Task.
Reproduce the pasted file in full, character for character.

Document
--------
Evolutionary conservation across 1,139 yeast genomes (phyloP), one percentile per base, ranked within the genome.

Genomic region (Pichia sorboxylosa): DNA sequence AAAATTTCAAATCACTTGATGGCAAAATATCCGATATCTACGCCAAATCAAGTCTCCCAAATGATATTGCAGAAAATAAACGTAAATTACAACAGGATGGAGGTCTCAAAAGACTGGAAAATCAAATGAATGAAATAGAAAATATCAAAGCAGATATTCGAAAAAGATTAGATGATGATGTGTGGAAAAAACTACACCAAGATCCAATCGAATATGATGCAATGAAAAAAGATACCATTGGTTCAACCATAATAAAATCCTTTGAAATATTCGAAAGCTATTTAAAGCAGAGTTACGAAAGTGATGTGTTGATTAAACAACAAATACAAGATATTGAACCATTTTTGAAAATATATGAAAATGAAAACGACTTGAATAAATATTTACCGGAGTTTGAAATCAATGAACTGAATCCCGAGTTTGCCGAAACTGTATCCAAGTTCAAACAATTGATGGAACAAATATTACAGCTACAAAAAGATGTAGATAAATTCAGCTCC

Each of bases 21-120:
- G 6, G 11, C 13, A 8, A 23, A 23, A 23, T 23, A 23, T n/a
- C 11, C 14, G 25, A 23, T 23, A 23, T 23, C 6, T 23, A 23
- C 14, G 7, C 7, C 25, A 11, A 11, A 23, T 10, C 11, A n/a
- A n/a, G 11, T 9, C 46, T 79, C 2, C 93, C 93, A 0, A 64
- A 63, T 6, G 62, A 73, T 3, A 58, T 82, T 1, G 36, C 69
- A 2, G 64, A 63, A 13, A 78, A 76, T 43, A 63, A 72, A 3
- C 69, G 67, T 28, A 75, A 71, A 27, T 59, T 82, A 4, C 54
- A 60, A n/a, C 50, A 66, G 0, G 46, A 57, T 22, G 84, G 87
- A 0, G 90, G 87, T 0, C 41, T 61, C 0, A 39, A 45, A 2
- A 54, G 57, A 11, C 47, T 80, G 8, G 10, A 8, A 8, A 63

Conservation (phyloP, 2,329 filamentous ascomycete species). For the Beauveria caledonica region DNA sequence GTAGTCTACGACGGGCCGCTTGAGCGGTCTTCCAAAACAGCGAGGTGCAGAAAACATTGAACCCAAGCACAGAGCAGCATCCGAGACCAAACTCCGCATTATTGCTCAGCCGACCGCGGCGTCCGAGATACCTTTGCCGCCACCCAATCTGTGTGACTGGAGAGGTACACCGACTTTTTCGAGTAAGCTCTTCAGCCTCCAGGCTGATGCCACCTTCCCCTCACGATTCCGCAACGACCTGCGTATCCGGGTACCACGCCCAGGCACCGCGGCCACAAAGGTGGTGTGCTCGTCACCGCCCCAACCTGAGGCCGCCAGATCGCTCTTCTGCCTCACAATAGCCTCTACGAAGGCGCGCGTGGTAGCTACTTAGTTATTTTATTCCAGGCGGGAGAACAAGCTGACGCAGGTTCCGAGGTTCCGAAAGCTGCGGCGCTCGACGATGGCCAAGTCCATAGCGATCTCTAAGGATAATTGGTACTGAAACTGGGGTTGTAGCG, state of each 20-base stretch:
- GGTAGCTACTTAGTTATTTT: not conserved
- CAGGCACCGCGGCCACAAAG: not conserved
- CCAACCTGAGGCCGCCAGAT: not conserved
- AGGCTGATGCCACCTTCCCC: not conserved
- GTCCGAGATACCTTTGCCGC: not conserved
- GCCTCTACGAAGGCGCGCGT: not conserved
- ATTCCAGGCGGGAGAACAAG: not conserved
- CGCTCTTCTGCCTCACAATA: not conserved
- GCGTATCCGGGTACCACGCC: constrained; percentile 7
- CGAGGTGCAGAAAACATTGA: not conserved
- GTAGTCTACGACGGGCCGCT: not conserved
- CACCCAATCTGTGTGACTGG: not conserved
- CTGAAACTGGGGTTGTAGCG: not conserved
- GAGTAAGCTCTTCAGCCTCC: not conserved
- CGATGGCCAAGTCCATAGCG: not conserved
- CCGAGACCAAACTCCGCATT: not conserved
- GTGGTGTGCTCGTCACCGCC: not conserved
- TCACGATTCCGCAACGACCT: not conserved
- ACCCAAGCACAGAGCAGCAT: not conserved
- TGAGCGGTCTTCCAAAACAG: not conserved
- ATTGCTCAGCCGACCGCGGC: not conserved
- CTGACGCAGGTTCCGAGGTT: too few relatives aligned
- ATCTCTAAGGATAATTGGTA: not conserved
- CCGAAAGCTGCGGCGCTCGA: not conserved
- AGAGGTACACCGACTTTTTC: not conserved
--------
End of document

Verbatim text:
Evolutionary conservation across 1,139 yeast genomes (phyloP), one percentile per base, ranked within the genome.

Genomic region (Pichia sorboxylosa): DNA sequence AAAATTTCAAATCACTTGATGGCAAAATATCCGATATCTACGCCAAATCAAGTCTCCCAAATGATATTGCAGAAAATAAACGTAAATTACAACAGGATGGAGGTCTCAAAAGACTGGAAAATCAAATGAATGAAATAGAAAATATCAAAGCAGATATTCGAAAAAGATTAGATGATGATGTGTGGAAAAAACTACACCAAGATCCAATCGAATATGATGCAATGAAAAAAGATACCATTGGTTCAACCATAATAAAATCCTTTGAAATATTCGAAAGCTATTTAAAGCAGAGTTACGAAAGTGATGTGTTGATTAAACAACAAATACAAGATATTGAACCATTTTTGAAAATATATGAAAATGAAAACGACTTGAATAAATATTTACCGGAGTTTGAAATCAATGAACTGAATCCCGAGTTTGCCGAAACTGTATCCAAGTTCAAACAATTGATGGAACAAATATTACAGCTACAAAAAGATGTAGATAAATTCAGCTCC

Each of bases 21-120:
- G 6, G 11, C 13, A 8, A 23, A 23, A 23, T 23, A 23, T n/a
- C 11, C 14, G 25, A 23, T 23, A 23, T 23, C 6, T 23, A 23
- C 14, G 7, C 7, C 25, A 11, A 11, A 23, T 10, C 11, A n/a
- A n/a, G 11, T 9, C 46, T 79, C 2, C 93, C 93, A 0, A 64
- A 63, T 6, G 62, A 73, T 3, A 58, T 82, T 1, G 36, C 69
- A 2, G 64, A 63, A 13, A 78, A 76, T 43, A 63, A 72, A 3
- C 69, G 67, T 28, A 75, A 71, A 27, T 59, T 82, A 4, C 54
- A 60, A n/a, C 50, A 66, G 0, G 46, A 57, T 22, G 84, G 87
- A 0, G 90, G 87, T 0, C 41, T 61, C 0, A 39, A 45, A 2
- A 54, G 57, A 11, C 47, T 80, G 8, G 10, A 8, A 8, A 63

Conservation (phyloP, 2,329 filamentous ascomycete species). For the Beauveria caledonica region DNA sequence GTAGTCTACGACGGGCCGCTTGAGCGGTCTTCCAAAACAGCGAGGTGCAGAAAACATTGAACCCAAGCACAGAGCAGCATCCGAGACCAAACTCCGCATTATTGCTCAGCCGACCGCGGCGTCCGAGATACCTTTGCCGCCACCCAATCTGTGTGACTGGAGAGGTACACCGACTTTTTCGAGTAAGCTCTTCAGCCTCCAGGCTGATGCCACCTTCCCCTCACGATTCCGCAACGACCTGCGTATCCGGGTACCACGCCCAGGCACCGCGGCCACAAAGGTGGTGTGCTCGTCACCGCCCCAACCTGAGGCCGCCAGATCGCTCTTCTGCCTCACAATAGCCTCTACGAAGGCGCGCGTGGTAGCTACTTAGTTATTTTATTCCAGGCGGGAGAACAAGCTGACGCAGGTTCCGAGGTTCCGAAAGCTGCGGCGCTCGACGATGGCCAAGTCCATAGCGATCTCTAAGGATAATTGGTACTGAAACTGGGGTTGTAGCG, state of each 20-base stretch:
- GGTAGCTACTTAGTTATTTT: not conserved
- CAGGCACCGCGGCCACAAAG: not conserved
- CCAACCTGAGGCCGCCAGAT: not conserved
- AGGCTGATGCCACCTTCCCC: not conserved
- GTCCGAGATACCTTTGCCGC: not conserved
- GCCTCTACGAAGGCGCGCGT: not conserved
- ATTCCAGGCGGGAGAACAAG: not conserved
- CGCTCTTCTGCCTCACAATA: not conserved
- GCGTATCCGGGTACCACGCC: constrained; percentile 7
- CGAGGTGCAGAAAACATTGA: not conserved
- GTAGTCTACGACGGGCCGCT: not conserved
- CACCCAATCTGTGTGACTGG: not conserved
- CTGAAACTGGGGTTGTAGCG: not conserved
- GAGTAAGCTCTTCAGCCTCC: not conserved
- CGATGGCCAAGTCCATAGCG: not conserved
- CCGAGACCAAACTCCGCATT: not conserved
- GTGGTGTGCTCGTCACCGCC: not conserved
- TCACGATTCCGCAACGACCT: not conserved
- ACCCAAGCACAGAGCAGCAT: not conserved
- TGAGCGGTCTTCCAAAACAG: not conserved
- ATTGCTCAGCCGACCGCGGC: not conserved
- CTGACGCAGGTTCCGAGGTT: too few relatives aligned
- ATCTCTAAGGATAATTGGTA: not conserved
- CCGAAAGCTGCGGCGCTCGA: not conserved
- AGAGGTACACCGACTTTTTC: not conserved